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      State education board approves emergency bus drivers

      COLUMBIA, S.C. (WCIV) -- The state Board of Education approved a request Wednesday to allow the use of out-of-state emergency drivers if talks don't progress between Durham School Services and the teamsters union.

      The measure allows the school districts to use emergency drivers for 90 days at most.

      "Employer-employee relationships can be the most challenging issue for the management of any organization. Both sides should be respectful to each other, both in private and public," said state Superintendent Mick Zais. "However, like a labor dispute in a business, such as a car factory, a steel mill, or even a hotel, customers can be affected. But in this case, the customers are parents who may not have another option to get their child to school."

      Zais went on to say everyone involved in the dispute has to put the needs of students above the interests of the people involved in the labor talks.

      "I encourage both sides to continue their negotiations, and to negotiate in good faith. But I urge the Teamsters Union not to strike, because a strike will negatively affect parents and students. I repeat: I urge the Teamsters Union not to strike," he said.

      "We are advocates for students first," board member David Blackmon said.

      The substitute{}drivers would have at least{}five years of driving experience, with at least two driving a school bus, Zais said. They would also have background checks and would meet their home state and federal certification standards.

      "The federal government has certified these bus drivers that they are safe. They're thoroughly trained as well as the states they're coming from have certified they're well trained and experienced," he said.

      Zais also reinforced support for the state's decentralized bus system, but did acknowledge issues with the state's school bus fleet.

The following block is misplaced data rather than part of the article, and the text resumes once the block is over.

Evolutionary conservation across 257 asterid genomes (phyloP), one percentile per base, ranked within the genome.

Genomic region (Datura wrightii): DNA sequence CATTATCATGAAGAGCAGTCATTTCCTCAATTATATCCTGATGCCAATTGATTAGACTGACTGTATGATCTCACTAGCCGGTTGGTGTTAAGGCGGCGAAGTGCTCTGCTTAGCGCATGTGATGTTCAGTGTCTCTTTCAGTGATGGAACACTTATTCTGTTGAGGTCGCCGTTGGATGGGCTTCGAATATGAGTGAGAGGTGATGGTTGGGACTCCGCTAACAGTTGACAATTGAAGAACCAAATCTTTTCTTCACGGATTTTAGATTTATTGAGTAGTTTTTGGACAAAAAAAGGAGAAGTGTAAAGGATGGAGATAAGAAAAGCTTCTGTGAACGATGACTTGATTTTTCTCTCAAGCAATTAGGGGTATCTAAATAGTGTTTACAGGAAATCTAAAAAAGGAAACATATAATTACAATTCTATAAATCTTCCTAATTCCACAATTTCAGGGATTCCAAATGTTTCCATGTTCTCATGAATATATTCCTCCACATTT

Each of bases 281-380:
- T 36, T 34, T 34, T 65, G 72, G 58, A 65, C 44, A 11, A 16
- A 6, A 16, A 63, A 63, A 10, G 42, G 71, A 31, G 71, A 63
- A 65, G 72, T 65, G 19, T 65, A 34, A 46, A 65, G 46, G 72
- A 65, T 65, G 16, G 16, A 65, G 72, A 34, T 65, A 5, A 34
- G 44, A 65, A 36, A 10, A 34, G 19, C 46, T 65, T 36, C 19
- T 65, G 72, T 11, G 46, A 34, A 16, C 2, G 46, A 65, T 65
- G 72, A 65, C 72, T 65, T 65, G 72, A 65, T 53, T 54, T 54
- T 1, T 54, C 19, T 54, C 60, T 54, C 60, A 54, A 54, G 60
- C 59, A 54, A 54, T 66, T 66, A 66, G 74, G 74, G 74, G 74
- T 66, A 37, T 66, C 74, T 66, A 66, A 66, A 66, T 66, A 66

"I do know we have one of oldest school bus fleets in the nation and in fact have requested in the coming fiscal year, an additional $48 million for purchase of new school buses," he said.

      Three Lowcountry school districts are affected by the pending strike - Charleston County, Dorchester District 2 and Beaufort.

      Charleston County Schools' transportation director sent a letter to the state transportation director last week requesting the use of emergency drivers.

      Wednesday afternoon, CCSD Superintendent Dr. Nancy McGinley sent a letter to parents, updating them on the ongoing negotiations.

      "Our schools will remain open," she wrote.

      She said the district was still working with Durham on an alternative plan, but did not go into detail of what those possible plans are. She did advise parents to start planning for a work stoppage, though.

      "Please consider alternative ways to get your child to school in the event of a work stoppage," she said. "By planning ahead and working together, we will maintain our educational programs and manage this situation."

      At a press conference in Charleston on Wednesday, CCSD officials said they were already working with police to manage traffic problems in the event of a work stoppage for the drivers. Officials said they are also asking parents to look into alternative ways of getting children to school.

      District officials said talks between CCSD and Durham had stopped so that Durham can address similar issues in Dorchester and Beaufort counties.

      McGinley said the district might not know about the strike until it happens, but said officials plan on keeping everyone updated through traditional and social media.

      Officials said they are also looking into adjusting the school day and changing routes.

      The strike, if negotiations fail, could start as early as Jan. 28.

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